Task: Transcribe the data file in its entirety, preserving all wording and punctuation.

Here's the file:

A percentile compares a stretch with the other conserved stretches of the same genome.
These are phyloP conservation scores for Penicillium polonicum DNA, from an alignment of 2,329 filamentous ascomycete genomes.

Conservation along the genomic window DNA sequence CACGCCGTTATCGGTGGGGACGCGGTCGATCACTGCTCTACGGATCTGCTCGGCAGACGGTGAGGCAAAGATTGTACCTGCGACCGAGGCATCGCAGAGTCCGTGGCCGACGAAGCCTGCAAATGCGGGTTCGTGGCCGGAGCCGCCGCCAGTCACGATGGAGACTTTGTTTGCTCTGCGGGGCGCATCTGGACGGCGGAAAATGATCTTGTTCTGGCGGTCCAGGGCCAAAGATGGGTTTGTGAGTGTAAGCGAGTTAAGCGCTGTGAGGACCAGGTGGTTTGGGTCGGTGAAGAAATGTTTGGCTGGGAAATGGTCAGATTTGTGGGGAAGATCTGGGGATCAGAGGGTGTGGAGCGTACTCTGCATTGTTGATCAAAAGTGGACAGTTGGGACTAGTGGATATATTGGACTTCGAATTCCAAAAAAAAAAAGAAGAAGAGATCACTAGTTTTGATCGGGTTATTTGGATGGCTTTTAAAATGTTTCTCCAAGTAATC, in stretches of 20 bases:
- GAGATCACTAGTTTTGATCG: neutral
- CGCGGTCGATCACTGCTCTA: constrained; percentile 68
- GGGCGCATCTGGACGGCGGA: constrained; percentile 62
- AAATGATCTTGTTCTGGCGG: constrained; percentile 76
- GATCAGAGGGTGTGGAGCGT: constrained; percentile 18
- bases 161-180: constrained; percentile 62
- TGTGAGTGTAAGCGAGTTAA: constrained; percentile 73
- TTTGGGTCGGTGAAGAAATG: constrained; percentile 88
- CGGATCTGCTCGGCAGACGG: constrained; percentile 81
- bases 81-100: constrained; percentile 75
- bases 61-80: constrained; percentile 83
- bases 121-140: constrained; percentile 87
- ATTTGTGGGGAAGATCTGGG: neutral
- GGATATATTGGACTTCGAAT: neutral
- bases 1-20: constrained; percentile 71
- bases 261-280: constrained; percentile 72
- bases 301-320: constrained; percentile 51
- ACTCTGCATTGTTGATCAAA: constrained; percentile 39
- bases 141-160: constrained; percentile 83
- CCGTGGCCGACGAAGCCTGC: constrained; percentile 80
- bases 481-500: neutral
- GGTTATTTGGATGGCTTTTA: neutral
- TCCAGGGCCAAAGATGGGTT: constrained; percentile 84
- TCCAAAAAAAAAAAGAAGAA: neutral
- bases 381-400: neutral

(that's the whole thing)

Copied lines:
A percentile compares a stretch with the other conserved stretches of the same genome.
These are phyloP conservation scores for Penicillium polonicum DNA, from an alignment of 2,329 filamentous ascomycete genomes.

Conservation along the genomic window DNA sequence CACGCCGTTATCGGTGGGGACGCGGTCGATCACTGCTCTACGGATCTGCTCGGCAGACGGTGAGGCAAAGATTGTACCTGCGACCGAGGCATCGCAGAGTCCGTGGCCGACGAAGCCTGCAAATGCGGGTTCGTGGCCGGAGCCGCCGCCAGTCACGATGGAGACTTTGTTTGCTCTGCGGGGCGCATCTGGACGGCGGAAAATGATCTTGTTCTGGCGGTCCAGGGCCAAAGATGGGTTTGTGAGTGTAAGCGAGTTAAGCGCTGTGAGGACCAGGTGGTTTGGGTCGGTGAAGAAATGTTTGGCTGGGAAATGGTCAGATTTGTGGGGAAGATCTGGGGATCAGAGGGTGTGGAGCGTACTCTGCATTGTTGATCAAAAGTGGACAGTTGGGACTAGTGGATATATTGGACTTCGAATTCCAAAAAAAAAAAGAAGAAGAGATCACTAGTTTTGATCGGGTTATTTGGATGGCTTTTAAAATGTTTCTCCAAGTAATC, in stretches of 20 bases:
- GAGATCACTAGTTTTGATCG: neutral
- CGCGGTCGATCACTGCTCTA: constrained; percentile 68
- GGGCGCATCTGGACGGCGGA: constrained; percentile 62
- AAATGATCTTGTTCTGGCGG: constrained; percentile 76
- GATCAGAGGGTGTGGAGCGT: constrained; percentile 18
- bases 161-180: constrained; percentile 62
- TGTGAGTGTAAGCGAGTTAA: constrained; percentile 73
- TTTGGGTCGGTGAAGAAATG: constrained; percentile 88
- CGGATCTGCTCGGCAGACGG: constrained; percentile 81
- bases 81-100: constrained; percentile 75
- bases 61-80: constrained; percentile 83
- bases 121-140: constrained; percentile 87
- ATTTGTGGGGAAGATCTGGG: neutral
- GGATATATTGGACTTCGAAT: neutral
- bases 1-20: constrained; percentile 71
- bases 261-280: constrained; percentile 72
- bases 301-320: constrained; percentile 51
- ACTCTGCATTGTTGATCAAA: constrained; percentile 39
- bases 141-160: constrained; percentile 83
- CCGTGGCCGACGAAGCCTGC: constrained; percentile 80
- bases 481-500: neutral
- GGTTATTTGGATGGCTTTTA: neutral
- TCCAGGGCCAAAGATGGGTT: constrained; percentile 84
- TCCAAAAAAAAAAAGAAGAA: neutral
- bases 381-400: neutral